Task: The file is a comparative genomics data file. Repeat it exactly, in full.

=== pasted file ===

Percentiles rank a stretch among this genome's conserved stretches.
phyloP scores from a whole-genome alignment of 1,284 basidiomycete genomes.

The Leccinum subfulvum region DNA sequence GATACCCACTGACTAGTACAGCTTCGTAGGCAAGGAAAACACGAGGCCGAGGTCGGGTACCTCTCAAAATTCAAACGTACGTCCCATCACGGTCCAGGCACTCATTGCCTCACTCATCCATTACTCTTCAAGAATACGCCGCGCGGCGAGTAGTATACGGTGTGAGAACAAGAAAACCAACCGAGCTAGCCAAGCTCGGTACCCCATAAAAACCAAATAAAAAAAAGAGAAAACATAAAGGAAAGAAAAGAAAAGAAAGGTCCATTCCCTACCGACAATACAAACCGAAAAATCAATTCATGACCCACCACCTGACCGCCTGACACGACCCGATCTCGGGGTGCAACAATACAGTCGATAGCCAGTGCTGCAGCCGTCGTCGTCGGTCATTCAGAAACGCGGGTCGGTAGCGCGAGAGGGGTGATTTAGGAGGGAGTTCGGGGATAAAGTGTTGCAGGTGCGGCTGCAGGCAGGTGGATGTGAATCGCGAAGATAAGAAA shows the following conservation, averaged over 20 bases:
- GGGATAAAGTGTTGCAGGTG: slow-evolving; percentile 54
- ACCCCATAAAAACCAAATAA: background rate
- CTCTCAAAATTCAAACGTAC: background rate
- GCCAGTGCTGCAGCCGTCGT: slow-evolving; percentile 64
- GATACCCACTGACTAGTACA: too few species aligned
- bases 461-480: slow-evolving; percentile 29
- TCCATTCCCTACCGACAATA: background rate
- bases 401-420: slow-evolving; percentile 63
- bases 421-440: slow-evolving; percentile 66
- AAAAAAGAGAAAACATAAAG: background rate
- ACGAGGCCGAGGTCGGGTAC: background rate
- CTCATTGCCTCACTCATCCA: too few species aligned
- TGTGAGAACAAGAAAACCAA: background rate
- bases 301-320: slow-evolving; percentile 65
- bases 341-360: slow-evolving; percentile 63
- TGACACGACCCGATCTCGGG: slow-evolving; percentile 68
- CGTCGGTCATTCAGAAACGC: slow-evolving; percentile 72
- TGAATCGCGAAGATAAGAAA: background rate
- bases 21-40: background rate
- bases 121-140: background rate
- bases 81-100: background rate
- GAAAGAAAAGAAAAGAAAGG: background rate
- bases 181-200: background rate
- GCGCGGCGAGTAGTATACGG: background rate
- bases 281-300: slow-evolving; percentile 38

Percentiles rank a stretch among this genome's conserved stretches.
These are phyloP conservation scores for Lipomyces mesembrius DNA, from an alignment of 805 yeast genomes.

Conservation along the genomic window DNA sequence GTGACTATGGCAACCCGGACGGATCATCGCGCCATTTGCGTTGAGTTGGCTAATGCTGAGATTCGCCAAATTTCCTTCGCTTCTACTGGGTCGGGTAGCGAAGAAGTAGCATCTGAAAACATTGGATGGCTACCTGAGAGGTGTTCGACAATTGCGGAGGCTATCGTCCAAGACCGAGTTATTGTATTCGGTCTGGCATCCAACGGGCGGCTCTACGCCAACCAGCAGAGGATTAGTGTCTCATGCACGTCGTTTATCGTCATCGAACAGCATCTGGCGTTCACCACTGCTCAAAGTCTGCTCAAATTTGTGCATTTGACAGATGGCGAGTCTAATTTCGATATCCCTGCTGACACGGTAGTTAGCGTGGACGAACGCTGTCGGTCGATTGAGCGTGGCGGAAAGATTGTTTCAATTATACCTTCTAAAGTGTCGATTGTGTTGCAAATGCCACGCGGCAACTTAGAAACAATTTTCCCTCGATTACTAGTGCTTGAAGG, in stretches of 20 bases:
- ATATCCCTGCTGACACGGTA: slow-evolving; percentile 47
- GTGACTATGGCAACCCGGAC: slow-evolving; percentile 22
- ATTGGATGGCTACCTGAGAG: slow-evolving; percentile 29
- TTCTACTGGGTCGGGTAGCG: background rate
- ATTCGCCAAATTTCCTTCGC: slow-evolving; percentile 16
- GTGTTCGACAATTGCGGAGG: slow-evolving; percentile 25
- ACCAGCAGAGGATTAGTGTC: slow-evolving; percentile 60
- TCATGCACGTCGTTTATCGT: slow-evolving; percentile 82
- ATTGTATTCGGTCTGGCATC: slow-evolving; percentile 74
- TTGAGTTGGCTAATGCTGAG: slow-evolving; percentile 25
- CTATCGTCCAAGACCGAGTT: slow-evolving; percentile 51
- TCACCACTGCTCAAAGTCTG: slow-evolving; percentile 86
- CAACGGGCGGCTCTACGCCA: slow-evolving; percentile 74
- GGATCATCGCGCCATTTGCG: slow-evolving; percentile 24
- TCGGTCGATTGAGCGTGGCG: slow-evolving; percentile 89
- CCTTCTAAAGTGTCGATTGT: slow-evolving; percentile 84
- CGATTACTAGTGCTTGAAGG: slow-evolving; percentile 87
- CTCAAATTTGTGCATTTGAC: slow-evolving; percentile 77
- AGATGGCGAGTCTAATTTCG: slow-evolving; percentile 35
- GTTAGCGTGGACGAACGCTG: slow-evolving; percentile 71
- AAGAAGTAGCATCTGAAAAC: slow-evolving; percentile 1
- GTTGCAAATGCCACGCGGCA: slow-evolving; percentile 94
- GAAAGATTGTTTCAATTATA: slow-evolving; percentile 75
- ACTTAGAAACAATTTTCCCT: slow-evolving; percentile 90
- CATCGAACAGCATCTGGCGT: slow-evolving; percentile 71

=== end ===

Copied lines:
Percentiles rank a stretch among this genome's conserved stretches.
phyloP scores from a whole-genome alignment of 1,284 basidiomycete genomes.

The Leccinum subfulvum region DNA sequence GATACCCACTGACTAGTACAGCTTCGTAGGCAAGGAAAACACGAGGCCGAGGTCGGGTACCTCTCAAAATTCAAACGTACGTCCCATCACGGTCCAGGCACTCATTGCCTCACTCATCCATTACTCTTCAAGAATACGCCGCGCGGCGAGTAGTATACGGTGTGAGAACAAGAAAACCAACCGAGCTAGCCAAGCTCGGTACCCCATAAAAACCAAATAAAAAAAAGAGAAAACATAAAGGAAAGAAAAGAAAAGAAAGGTCCATTCCCTACCGACAATACAAACCGAAAAATCAATTCATGACCCACCACCTGACCGCCTGACACGACCCGATCTCGGGGTGCAACAATACAGTCGATAGCCAGTGCTGCAGCCGTCGTCGTCGGTCATTCAGAAACGCGGGTCGGTAGCGCGAGAGGGGTGATTTAGGAGGGAGTTCGGGGATAAAGTGTTGCAGGTGCGGCTGCAGGCAGGTGGATGTGAATCGCGAAGATAAGAAA shows the following conservation, averaged over 20 bases:
- GGGATAAAGTGTTGCAGGTG: slow-evolving; percentile 54
- ACCCCATAAAAACCAAATAA: background rate
- CTCTCAAAATTCAAACGTAC: background rate
- GCCAGTGCTGCAGCCGTCGT: slow-evolving; percentile 64
- GATACCCACTGACTAGTACA: too few species aligned
- bases 461-480: slow-evolving; percentile 29
- TCCATTCCCTACCGACAATA: background rate
- bases 401-420: slow-evolving; percentile 63
- bases 421-440: slow-evolving; percentile 66
- AAAAAAGAGAAAACATAAAG: background rate
- ACGAGGCCGAGGTCGGGTAC: background rate
- CTCATTGCCTCACTCATCCA: too few species aligned
- TGTGAGAACAAGAAAACCAA: background rate
- bases 301-320: slow-evolving; percentile 65
- bases 341-360: slow-evolving; percentile 63
- TGACACGACCCGATCTCGGG: slow-evolving; percentile 68
- CGTCGGTCATTCAGAAACGC: slow-evolving; percentile 72
- TGAATCGCGAAGATAAGAAA: background rate
- bases 21-40: background rate
- bases 121-140: background rate
- bases 81-100: background rate
- GAAAGAAAAGAAAAGAAAGG: background rate
- bases 181-200: background rate
- GCGCGGCGAGTAGTATACGG: background rate
- bases 281-300: slow-evolving; percentile 38

Percentiles rank a stretch among this genome's conserved stretches.
These are phyloP conservation scores for Lipomyces mesembrius DNA, from an alignment of 805 yeast genomes.

Conservation along the genomic window DNA sequence GTGACTATGGCAACCCGGACGGATCATCGCGCCATTTGCGTTGAGTTGGCTAATGCTGAGATTCGCCAAATTTCCTTCGCTTCTACTGGGTCGGGTAGCGAAGAAGTAGCATCTGAAAACATTGGATGGCTACCTGAGAGGTGTTCGACAATTGCGGAGGCTATCGTCCAAGACCGAGTTATTGTATTCGGTCTGGCATCCAACGGGCGGCTCTACGCCAACCAGCAGAGGATTAGTGTCTCATGCACGTCGTTTATCGTCATCGAACAGCATCTGGCGTTCACCACTGCTCAAAGTCTGCTCAAATTTGTGCATTTGACAGATGGCGAGTCTAATTTCGATATCCCTGCTGACACGGTAGTTAGCGTGGACGAACGCTGTCGGTCGATTGAGCGTGGCGGAAAGATTGTTTCAATTATACCTTCTAAAGTGTCGATTGTGTTGCAAATGCCACGCGGCAACTTAGAAACAATTTTCCCTCGATTACTAGTGCTTGAAGG, in stretches of 20 bases:
- ATATCCCTGCTGACACGGTA: slow-evolving; percentile 47
- GTGACTATGGCAACCCGGAC: slow-evolving; percentile 22
- ATTGGATGGCTACCTGAGAG: slow-evolving; percentile 29
- TTCTACTGGGTCGGGTAGCG: background rate
- ATTCGCCAAATTTCCTTCGC: slow-evolving; percentile 16
- GTGTTCGACAATTGCGGAGG: slow-evolving; percentile 25
- ACCAGCAGAGGATTAGTGTC: slow-evolving; percentile 60
- TCATGCACGTCGTTTATCGT: slow-evolving; percentile 82
- ATTGTATTCGGTCTGGCATC: slow-evolving; percentile 74
- TTGAGTTGGCTAATGCTGAG: slow-evolving; percentile 25
- CTATCGTCCAAGACCGAGTT: slow-evolving; percentile 51
- TCACCACTGCTCAAAGTCTG: slow-evolving; percentile 86
- CAACGGGCGGCTCTACGCCA: slow-evolving; percentile 74
- GGATCATCGCGCCATTTGCG: slow-evolving; percentile 24
- TCGGTCGATTGAGCGTGGCG: slow-evolving; percentile 89
- CCTTCTAAAGTGTCGATTGT: slow-evolving; percentile 84
- CGATTACTAGTGCTTGAAGG: slow-evolving; percentile 87
- CTCAAATTTGTGCATTTGAC: slow-evolving; percentile 77
- AGATGGCGAGTCTAATTTCG: slow-evolving; percentile 35
- GTTAGCGTGGACGAACGCTG: slow-evolving; percentile 71
- AAGAAGTAGCATCTGAAAAC: slow-evolving; percentile 1
- GTTGCAAATGCCACGCGGCA: slow-evolving; percentile 94
- GAAAGATTGTTTCAATTATA: slow-evolving; percentile 75
- ACTTAGAAACAATTTTCCCT: slow-evolving; percentile 90
- CATCGAACAGCATCTGGCGT: slow-evolving; percentile 71